oil  industry," but  targeting an  oil tax  regime to  change the                                                               
behavior  of  companies and  which  results  in more  production,                                                               
development, and  local hire,  would be meaningful  to him  - and                                                               
that is what  the administration should demand  from the lessees.                                                               
He remarked:                                                                                                                    
     I want to  know exactly what the governor  means by the                                                                    
     word meaningful ... I want  to know exactly how each of                                                                    
     those  specific bullets  and ...  each of  the specific                                                                    
     bullets  points   on  [slide]   2,  dealing   with  key                                                                    
     provisions, are going  to get us to  more oil, producer                                                                    
     commitments, more  development on  the North  Slope and                                                                    
     the rest  of the  state, more local  hire ...  I didn't                                                                    
     see it with HB 110 ...."                                                                                                   
2:41:42 PM                                                                                                                    
REPRESENTATIVE SADDLER  heard there  should be a  linkage between                                                               
the modification  of oil taxes  and a firm commitment  to produce                                                               
more  oil.   He  asked  whether  mechanisms  exist to  make  this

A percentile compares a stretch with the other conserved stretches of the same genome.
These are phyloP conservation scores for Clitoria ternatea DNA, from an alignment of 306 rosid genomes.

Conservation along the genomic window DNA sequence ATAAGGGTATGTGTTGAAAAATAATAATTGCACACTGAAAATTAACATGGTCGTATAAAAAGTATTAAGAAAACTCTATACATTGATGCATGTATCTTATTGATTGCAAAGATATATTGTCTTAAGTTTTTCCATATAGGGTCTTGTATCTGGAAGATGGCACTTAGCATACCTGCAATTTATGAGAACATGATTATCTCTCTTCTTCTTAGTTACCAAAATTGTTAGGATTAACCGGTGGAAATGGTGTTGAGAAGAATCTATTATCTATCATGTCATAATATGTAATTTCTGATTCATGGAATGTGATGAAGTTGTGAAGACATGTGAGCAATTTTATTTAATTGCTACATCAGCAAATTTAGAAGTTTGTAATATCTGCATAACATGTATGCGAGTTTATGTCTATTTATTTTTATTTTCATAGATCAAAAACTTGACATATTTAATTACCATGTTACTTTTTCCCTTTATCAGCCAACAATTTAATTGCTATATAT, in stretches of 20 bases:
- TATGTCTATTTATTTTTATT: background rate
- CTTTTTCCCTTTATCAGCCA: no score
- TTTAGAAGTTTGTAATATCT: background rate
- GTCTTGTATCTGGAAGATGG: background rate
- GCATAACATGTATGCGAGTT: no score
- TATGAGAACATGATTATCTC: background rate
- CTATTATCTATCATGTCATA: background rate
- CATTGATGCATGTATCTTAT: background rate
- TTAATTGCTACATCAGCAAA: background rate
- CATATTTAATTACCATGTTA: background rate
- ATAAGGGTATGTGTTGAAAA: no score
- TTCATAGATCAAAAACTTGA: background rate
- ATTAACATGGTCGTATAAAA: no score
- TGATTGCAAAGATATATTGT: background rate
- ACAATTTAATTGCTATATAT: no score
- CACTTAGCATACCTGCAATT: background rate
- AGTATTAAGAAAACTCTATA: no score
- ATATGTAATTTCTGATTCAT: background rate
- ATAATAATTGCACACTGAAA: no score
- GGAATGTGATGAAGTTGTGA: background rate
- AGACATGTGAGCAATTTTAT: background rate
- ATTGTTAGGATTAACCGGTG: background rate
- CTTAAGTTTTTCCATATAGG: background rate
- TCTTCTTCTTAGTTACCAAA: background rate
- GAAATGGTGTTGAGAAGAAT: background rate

COMMISSIONER  BUTCHER relayed  it is  unconstitutional to  attach                                                               
quid  pro quo  to state  tax policy.   Furthermore,  industry may                                                               
intend  to meet  a certain  commitment, but  changes in  economic                                                               
circumstances, such as  a drop in oil prices or  losses due to an                                                               
oil spill, may intervene.  He  opined these are reasons that make                                                               
it hard  for companies to  come forward; however, he  does expect                                                               
industry would  provide details  on the  potential of  the legacy                                                               
fields and "convince you that this  is going to lead to something                                                               
MR. TANGEMAN  added that DOR is  not looking in a  vacuum just at                                                               
the effect on Alaska, but is  comparing Alaska to the rest of the                                                               
world.  In  Alberta, North Dakota, Texas,  and Russia, investment                                                               
is  taking  place  due  to   high  oil  prices.    He  encouraged                                                               
legislators to  study the economics,  but to keep  in perspective                                                               
that  Alaska is  not  seeing investment  sufficient  to turn  the                                                               
decline curve around.                                                                                                           
REPRESENTATIVE  SADDLER  inquired  as   to  the  details  of  the                                                               
constitutional issue broached by Commissioner Butcher.                                                                          
COMMISSIONER  BUTCHER said  he didn't  know, but  had discussions                                                               
with the Department of Law (DOL).                                                                                               
REPRESENTATIVE   SADDLER    requested   a   response    for   his                                                               
CO-CHAIR  SEATON asked  whether Commissioner  Butcher believed  a                                                               
tax rate structured  on a production rate above  the decline rate                                                               
of the  field is illegal,  or unconstitutionally changes  the tax                                                               
rate.  He remarked: